In TV space, growth will come from regional segment: Mehraj Dube, Zee Media
The Vice President of ZEE Media Corporation Limited speaks about the cluttered news space, the thought behind launching Zee Hindustan, the growth of the digital medium and more
Mehraj Dube, Vice President of ZEE Media Corporation Limited who is currently leading the marketing department at ZEE Media Corp, spoke to exchange4media’s Ruahil Aameen during a one-on-one discussion on ‘New League of National Channels’ at the Pitch Top 50 Brands event.
Here's the edited excerpts:
What was the thought behind launching one more channel when already the market is so cluttered?
Yes, there are so many news and TV channels. And TV screen is one, unlike a newspaper where there is always scope for another page.
The idea was to introduce one more brand catering to a different segment. There are several news channels, but they are ‘national news channels’. The idea behind starting Zee Hindustan was to look beyond Delhi and Mumbai.
We at Zee Media, through our more than 14 news channels and other news brands, tell stories. And there are many stories to be told beyond Delhi and Mumbai. There are great stories all over the country. This is one Hindi news channel which, since its inception, has also been distributed in South India. In just about a year, there are nearly 50 million viewers logging in every week.
When you talk about brand building, what is the contribution of pedigree?
Yes, we have the strength and resources. But if I say that it was very easy for Zee to launch another channel, it would be underestimating the power of viewers. News viewers now are very smart. They are very opinionated. They like transparency and are fast to see your leaning and neutrality. So, it is not easy for anyone.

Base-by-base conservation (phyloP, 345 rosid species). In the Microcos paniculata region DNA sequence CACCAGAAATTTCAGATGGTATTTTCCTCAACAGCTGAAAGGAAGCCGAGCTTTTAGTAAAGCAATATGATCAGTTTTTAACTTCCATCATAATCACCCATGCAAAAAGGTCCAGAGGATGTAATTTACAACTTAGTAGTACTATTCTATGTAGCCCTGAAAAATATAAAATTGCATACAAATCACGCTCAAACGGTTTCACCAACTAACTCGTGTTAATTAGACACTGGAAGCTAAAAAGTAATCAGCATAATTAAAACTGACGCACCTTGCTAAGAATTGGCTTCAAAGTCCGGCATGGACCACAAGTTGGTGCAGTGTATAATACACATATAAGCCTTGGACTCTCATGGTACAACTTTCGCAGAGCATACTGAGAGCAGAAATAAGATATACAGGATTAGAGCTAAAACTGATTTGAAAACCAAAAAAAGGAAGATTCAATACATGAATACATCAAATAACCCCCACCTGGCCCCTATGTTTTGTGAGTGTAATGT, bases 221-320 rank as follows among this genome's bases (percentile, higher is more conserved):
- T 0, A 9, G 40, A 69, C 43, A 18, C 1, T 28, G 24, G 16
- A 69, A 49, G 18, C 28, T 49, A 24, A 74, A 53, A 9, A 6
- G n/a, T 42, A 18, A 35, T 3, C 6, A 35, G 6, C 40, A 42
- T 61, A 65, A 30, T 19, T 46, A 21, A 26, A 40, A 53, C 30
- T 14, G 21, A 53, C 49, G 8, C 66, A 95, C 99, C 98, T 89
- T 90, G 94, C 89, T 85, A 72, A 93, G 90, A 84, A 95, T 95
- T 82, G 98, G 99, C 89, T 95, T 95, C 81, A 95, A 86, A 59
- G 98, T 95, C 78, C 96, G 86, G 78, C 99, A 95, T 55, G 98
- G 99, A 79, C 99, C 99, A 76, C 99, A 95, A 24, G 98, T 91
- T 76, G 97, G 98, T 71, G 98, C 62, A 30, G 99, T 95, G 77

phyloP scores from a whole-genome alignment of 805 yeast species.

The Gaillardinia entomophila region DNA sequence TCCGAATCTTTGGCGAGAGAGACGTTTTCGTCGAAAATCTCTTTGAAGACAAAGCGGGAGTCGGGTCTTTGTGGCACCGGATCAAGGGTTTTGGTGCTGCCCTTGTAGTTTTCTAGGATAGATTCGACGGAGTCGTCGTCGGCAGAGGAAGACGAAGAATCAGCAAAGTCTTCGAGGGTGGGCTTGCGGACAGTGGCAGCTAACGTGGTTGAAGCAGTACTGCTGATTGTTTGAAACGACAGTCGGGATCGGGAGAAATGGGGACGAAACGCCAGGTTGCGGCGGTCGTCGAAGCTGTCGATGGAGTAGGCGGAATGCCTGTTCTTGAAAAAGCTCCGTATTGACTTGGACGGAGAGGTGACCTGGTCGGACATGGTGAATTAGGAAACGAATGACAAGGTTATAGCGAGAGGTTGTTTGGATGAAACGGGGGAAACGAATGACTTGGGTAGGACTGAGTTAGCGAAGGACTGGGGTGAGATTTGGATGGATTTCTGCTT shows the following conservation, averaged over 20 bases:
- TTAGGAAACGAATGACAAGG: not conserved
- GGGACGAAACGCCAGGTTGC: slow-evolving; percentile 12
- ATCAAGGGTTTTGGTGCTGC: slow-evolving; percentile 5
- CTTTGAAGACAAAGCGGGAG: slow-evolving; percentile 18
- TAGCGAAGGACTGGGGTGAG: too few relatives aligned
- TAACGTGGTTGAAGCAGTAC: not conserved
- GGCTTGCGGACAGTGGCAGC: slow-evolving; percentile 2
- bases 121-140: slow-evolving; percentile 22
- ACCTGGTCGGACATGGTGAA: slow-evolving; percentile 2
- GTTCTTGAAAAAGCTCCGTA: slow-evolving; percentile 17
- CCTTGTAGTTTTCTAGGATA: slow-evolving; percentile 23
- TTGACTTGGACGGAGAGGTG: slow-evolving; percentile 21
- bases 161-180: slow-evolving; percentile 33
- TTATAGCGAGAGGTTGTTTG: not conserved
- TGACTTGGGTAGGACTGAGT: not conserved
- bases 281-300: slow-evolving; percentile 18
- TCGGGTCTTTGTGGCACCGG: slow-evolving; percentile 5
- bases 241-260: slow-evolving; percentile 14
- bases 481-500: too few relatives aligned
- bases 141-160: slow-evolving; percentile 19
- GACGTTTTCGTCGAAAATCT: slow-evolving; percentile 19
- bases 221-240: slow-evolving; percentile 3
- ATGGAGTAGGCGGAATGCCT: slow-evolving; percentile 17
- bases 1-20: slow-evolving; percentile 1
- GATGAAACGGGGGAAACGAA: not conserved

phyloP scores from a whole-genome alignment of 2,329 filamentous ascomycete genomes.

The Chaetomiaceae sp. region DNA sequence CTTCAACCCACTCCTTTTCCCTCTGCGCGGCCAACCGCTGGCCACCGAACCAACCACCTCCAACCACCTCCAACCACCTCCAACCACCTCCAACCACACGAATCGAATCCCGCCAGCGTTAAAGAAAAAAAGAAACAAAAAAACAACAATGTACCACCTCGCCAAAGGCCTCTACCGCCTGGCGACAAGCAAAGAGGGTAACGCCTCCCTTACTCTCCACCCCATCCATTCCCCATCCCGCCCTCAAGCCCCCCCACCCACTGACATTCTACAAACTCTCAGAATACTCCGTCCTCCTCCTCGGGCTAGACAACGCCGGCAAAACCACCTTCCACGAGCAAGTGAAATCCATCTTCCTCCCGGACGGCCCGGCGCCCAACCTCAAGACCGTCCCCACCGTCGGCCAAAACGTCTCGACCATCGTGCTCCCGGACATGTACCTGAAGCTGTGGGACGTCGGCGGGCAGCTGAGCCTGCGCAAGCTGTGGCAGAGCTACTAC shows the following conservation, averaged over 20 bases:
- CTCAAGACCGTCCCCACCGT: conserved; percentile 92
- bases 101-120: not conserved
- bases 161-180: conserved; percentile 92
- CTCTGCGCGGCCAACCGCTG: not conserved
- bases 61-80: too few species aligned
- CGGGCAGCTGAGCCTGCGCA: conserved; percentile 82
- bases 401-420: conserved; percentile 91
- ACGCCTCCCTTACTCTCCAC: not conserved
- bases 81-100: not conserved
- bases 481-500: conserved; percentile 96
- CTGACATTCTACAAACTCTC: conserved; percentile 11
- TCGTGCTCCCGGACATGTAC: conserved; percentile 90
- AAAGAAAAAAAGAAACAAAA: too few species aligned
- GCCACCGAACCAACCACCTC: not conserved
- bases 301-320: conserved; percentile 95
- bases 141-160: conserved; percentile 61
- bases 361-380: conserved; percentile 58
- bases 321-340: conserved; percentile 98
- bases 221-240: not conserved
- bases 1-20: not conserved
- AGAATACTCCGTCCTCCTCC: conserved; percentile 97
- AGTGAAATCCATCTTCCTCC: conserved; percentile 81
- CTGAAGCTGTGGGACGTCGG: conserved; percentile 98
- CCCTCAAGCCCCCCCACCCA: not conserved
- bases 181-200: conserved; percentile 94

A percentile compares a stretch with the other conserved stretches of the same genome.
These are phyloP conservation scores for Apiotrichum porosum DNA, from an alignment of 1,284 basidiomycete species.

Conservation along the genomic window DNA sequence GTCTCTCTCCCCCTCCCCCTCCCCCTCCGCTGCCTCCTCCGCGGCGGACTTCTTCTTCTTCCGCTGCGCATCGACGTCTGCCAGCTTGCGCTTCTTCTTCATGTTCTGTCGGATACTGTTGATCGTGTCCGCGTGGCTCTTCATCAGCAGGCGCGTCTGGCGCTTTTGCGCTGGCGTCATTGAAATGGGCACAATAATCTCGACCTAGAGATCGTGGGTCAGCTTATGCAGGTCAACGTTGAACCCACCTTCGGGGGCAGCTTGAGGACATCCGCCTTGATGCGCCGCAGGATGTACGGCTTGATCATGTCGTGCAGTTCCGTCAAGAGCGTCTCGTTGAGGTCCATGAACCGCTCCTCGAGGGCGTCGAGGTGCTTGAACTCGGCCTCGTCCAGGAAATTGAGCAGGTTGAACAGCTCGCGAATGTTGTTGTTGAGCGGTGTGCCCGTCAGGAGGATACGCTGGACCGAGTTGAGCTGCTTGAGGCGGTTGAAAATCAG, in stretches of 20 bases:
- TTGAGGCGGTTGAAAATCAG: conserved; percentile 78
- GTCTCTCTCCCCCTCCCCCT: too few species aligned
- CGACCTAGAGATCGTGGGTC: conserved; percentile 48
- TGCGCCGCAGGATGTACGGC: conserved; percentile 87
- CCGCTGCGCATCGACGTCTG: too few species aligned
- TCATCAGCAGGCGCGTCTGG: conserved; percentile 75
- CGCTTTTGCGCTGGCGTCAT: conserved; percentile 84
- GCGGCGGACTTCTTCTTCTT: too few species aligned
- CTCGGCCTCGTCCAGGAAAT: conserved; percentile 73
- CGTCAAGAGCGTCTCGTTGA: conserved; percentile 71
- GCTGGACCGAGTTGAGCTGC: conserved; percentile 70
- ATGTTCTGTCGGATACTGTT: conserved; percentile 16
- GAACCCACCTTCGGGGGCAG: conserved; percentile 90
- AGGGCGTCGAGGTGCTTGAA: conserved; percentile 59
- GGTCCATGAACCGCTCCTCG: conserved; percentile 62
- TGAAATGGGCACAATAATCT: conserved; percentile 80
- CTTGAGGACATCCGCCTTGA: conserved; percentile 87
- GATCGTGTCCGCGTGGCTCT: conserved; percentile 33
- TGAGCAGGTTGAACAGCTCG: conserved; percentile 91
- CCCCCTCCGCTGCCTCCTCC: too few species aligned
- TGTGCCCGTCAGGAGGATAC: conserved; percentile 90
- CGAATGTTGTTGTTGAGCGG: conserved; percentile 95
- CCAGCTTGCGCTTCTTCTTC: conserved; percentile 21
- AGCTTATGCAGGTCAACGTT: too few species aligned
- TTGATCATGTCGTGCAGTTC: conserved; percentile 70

With the launch of Zee Hindustan, do you think you are now competing with your own channels WION and Zee News?
There is always space for a new one and no we do not compete within ourselves. They are well differentiated channels. Zee Hindustan is doing very well in UP rural and many other rural markets, without losing much in urban markets. This is a struggle even for many traditional news channels.
What kind of a growth are you looking at in the regional space? Are you ready to go hyper local or are you just using the ‘Hindi’ part of it?
Unlike English news space, which is struggling with 5-6 million households every week, regional or Hindi news channels have a lot more.
Of course, sometimes your national brands and regional brands will complement each other. It’s not that the so-called regional news viewers do not watch the news channel which is in the national space or show national stories. So for us, it is sticking with stories that fit with the time and audience. And this solves the puzzle. Some people think regional channels come at the cost of national channels. I don’t think that way. And some think there is no space for national news channels; I don’t think that way either.
I think if growth in the TV space comes, it will come from regional the segment.
How are you looking at the growth of digital?
Thinking only digital or TV will make you a victim of the medium. I think it is all about building great brand relation. Viewers don’t remember if they watched a story on TV or digital. So I think we are moving into a space where story is more important and brand is more important. There are many parameters like: Who told a story? Was it credible? Does the viewer have respect for the guy who showed that story? As I said, consumers have become very smart. They know who you are, where are you are coming from etc. And they have various options.
Yes, digital has done very well for our news business, with 150 page views. Our brands are doing really well in certain markets.
There are more than 800 TV channels, do you think there is still space for more channels?
It is tough to answer what will happen in the future. There are so many communities of news audience sitting out there. You can choose one or two or three or four. I wouldn’t comment on the number of news channels as many of them will perhaps die. It is a business of the fittest. We are storytellers and we have to tell stories that people believe.
Yes, it is going to be tough. It is going to be more constructed and more structured, unlike 10-15 years ago when I used to be a correspondent and we had just 2-3 news channels.
Also, now that we have a-la-carte, people can pick and choose channels that they want to watch from the cable or DTH platforms. There is more transparency and options.
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